And finally, we sorted out the lighting. The tokonoma is lit by a flexible LED strip around the inside of the valence. This can be set to all kinds of color outputs, and even has some sort of ‘disco’ settings, which FK loves, but generally, a warm yellow light works best with the wallpaper and wood. The main room light is another one from Toshiyuki Tani, who also made the birch-bark shade in the lounge. It’s a simple washi-paper shade in the shape of Mt Fuji.

Overall, we are delighted with the room.

Reflections After a Year of Living in Our Passive House

Although there is always more to do, at the end of 2017 and after a year of living in our passive house, it’s a good time to reflect on the whole process.

This place was both the product of a shared dream between Kayo and I to create a sustainable and comfortable family house and an experiment for all of those involved. Sitting here on a late December morning after a night when the temperate dropped to an unusually cold -24ºC (yes, and that’s without wind-chill) outside and looking out on the sign shining on half a metre of snow, while feeling totally comfortable inside at 21ºC, we think we’ve achieved our dream and the experiment has been a success! We would even stand by the revised cost estimates we produced back in December 2015.

Wolfe Island Passive House in winter

There are some remaining problems. The first is a building envelope tightness issue that is due to a manufacturing fault. The Optiwin Motura sliding door, which was a prototype, has never sealed as tightly as it should, and last winter and this, we’ve resorted to sealing it up with gasketing and tape to maintain the building envelope. However, this is fixable: Optiwin have been as thorough and responsible as ever, and both issued us with a partial refund for the door and got back to is with a very detailed analysis of the fault and how to remedy it, which we will be putting into place in the spring. I don’t think anyone else considering using Optiwin needs to worry about this – as I said, our door was an early version and the current models are already better.

The second issue was noticed by Malcolm Isaacs, our passive house consultant, in checking the report conducted by Anthony Mach. He reckoned that the passive solar heat gain in winter is not as good as it was in the calculations we made. In other words, the house is not as warm as it could be. It’s not actually something we find uncomfortable, it’s more an optimum performance issue. The reason, we think, is that the downstairs porch roof overhang is not quite the exact height / angle / extension as in the original designs. However this means that to remedy the (small) differences, we’d have to almost completely rebuild the porch. There were at least two points at which things were changed in the design process that could have affected this, and as we were working not only with an architect and builder but also a passive house design consultant and engineer, and a manufacturer (for the pre-fabricated CLT structure), there were even more communication issues to manage than in a normal build. These communication issues can be crucial and really, all calculations need to be checked and recalculated every time there is a change. And of course, when you are working with any kind of pre-fab, there is a point after manufacturing has started that you can’t change anything about that any more and any changes from that point onwards have to be adaptations to what you’ve had manufactured.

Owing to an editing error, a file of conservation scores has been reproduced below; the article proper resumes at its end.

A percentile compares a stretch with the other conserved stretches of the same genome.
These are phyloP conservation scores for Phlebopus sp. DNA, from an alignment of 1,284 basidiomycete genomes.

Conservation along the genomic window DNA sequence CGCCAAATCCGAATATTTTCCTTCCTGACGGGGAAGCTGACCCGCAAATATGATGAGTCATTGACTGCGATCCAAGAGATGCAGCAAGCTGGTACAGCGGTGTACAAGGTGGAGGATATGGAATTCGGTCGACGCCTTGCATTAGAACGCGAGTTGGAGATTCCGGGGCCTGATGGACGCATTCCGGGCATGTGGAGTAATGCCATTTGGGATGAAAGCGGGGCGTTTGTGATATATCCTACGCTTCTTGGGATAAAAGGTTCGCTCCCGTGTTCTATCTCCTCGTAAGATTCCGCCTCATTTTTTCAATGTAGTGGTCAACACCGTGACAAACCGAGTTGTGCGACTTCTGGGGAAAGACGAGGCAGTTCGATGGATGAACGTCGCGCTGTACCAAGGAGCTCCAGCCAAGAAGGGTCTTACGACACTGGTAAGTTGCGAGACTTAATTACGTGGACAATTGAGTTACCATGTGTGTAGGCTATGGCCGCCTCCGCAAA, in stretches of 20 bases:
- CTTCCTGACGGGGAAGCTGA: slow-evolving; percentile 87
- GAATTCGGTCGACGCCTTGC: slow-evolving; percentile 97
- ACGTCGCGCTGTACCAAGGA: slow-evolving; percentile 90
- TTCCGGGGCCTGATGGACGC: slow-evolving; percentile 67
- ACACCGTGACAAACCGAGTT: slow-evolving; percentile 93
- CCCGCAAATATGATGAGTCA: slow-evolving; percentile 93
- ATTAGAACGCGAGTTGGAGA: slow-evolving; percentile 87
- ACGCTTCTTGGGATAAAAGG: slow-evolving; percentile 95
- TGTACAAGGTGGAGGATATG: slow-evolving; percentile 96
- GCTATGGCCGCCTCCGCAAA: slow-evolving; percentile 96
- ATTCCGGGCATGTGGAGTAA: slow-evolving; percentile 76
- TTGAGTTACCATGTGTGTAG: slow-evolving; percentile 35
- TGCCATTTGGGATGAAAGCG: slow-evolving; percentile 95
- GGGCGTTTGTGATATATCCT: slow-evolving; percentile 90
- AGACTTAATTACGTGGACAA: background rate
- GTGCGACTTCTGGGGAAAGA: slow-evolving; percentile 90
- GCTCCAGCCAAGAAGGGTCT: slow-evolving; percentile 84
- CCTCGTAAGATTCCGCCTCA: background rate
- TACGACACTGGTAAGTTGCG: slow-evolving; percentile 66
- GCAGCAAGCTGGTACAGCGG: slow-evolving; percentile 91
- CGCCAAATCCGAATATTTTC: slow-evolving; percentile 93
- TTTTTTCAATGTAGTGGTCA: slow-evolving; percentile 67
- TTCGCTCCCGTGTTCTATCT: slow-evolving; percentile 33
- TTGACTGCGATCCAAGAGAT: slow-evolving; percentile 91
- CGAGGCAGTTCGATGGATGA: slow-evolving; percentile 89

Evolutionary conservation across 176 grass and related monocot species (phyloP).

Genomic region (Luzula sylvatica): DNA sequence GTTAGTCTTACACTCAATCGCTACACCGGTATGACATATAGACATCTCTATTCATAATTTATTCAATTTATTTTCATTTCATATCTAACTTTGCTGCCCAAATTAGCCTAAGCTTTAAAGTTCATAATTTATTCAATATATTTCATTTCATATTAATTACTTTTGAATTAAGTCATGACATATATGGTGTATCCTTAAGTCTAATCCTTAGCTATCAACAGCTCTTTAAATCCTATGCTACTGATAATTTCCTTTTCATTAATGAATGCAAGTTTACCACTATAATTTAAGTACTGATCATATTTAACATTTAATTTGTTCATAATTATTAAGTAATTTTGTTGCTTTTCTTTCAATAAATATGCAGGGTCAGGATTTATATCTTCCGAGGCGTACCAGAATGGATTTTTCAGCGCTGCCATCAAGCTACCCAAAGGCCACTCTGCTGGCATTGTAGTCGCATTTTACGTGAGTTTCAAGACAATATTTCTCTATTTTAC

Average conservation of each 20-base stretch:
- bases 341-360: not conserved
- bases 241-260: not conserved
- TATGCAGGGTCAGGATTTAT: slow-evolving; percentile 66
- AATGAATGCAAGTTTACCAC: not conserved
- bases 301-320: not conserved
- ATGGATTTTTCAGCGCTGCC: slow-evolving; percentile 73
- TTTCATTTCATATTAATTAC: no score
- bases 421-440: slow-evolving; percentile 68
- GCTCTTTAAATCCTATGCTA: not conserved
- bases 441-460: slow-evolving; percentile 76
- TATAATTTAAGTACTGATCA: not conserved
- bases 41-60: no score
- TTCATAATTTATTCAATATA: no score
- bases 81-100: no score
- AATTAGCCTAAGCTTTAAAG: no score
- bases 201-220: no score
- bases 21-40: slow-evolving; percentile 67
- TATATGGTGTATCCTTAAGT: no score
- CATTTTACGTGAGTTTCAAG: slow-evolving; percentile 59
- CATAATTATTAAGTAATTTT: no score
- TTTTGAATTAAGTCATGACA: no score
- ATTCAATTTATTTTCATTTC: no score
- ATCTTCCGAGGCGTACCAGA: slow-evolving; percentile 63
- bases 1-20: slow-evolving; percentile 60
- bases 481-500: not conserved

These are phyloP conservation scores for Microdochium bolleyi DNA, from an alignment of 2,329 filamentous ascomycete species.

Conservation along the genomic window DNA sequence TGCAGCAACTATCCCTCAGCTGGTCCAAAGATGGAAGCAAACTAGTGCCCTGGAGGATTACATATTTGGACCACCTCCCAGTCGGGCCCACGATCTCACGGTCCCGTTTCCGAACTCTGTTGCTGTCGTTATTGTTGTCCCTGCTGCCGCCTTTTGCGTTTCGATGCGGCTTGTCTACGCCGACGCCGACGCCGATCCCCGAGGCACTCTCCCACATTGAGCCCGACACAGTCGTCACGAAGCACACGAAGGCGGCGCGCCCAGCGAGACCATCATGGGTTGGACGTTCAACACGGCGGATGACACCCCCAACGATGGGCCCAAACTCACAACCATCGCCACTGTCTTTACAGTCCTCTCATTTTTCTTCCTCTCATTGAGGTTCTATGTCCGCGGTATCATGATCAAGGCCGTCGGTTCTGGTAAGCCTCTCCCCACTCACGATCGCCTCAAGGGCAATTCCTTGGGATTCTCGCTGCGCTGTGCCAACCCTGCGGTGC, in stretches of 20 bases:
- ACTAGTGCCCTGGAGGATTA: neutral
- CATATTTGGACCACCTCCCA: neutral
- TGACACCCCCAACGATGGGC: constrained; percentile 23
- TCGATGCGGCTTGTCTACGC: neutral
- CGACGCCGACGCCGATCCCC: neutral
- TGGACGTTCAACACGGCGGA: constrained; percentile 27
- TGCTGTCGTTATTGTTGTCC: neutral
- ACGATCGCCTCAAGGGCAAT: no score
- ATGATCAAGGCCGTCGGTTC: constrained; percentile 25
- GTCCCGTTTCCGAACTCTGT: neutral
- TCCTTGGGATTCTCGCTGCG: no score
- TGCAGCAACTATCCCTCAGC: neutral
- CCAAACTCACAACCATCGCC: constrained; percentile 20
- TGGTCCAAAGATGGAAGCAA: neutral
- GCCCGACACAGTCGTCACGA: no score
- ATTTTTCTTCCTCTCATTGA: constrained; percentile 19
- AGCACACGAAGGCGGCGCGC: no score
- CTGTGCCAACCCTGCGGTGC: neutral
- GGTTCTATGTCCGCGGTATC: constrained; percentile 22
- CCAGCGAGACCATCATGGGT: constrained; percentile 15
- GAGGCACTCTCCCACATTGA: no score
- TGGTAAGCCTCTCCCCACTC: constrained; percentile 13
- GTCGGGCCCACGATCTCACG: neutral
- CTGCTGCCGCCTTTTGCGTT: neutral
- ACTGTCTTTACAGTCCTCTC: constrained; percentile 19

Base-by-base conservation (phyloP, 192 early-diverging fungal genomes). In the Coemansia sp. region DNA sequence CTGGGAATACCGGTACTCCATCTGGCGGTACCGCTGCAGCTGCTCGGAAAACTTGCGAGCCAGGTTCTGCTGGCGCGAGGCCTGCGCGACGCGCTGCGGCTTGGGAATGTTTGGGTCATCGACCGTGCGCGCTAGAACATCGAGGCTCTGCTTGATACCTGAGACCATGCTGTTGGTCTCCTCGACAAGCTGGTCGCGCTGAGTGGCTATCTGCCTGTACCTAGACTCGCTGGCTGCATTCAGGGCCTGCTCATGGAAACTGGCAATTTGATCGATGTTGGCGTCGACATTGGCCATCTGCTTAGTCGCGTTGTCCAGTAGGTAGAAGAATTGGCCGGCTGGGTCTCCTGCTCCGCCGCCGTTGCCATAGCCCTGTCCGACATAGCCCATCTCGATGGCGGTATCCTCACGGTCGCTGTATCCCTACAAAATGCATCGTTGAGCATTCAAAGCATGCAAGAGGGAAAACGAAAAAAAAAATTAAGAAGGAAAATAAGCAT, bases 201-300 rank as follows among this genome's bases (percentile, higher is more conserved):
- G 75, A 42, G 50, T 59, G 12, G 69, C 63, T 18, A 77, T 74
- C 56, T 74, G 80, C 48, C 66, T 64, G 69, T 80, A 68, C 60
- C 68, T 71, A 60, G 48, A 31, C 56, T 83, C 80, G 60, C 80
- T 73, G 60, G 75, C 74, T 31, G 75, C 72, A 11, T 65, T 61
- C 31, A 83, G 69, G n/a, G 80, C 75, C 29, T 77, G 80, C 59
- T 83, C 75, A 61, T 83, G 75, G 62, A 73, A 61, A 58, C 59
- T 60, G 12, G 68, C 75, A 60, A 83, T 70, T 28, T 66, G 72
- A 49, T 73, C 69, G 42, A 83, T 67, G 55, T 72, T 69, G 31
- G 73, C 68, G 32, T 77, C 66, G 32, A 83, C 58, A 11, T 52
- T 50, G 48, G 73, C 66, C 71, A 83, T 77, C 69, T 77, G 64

Related to the issue of the passive solar heat gain – had we known this was going to be the case, then we probably would have had underfloor heating installed. In fact, we probably should have done anyway as a kind of reserve. Had we done this, we probably wouldn’t have needed the little Thermolec air heating system we have as part of the ventilation. We were just assured that it would be so warm anyway that underfloor heating wouldn’t make any difference. That’s not really true in practice but it’s warm enough so we aren’t complaining! Again, at this point it would mean substantial rebuilding (ripping up and relaying our lovely wooden floors) to do this. The lesson is: lay the underfloor heating even if you end up not using it. It’s better to have the possibility than not.

The other remaining problems are small design issues, that people thinking about building a passive house, or even just any house should note. The first is that although we really like our open-plan downstairs space, and visitors love it, however Kayo would now want a more specific dedicated work area or room. What we did design in was inadequate. It’s difficult to see how we could have done this just by tweaking the design we have. So, it we were starting again, we would include this as one of the essential elements and design around it, as we did with the kitchen.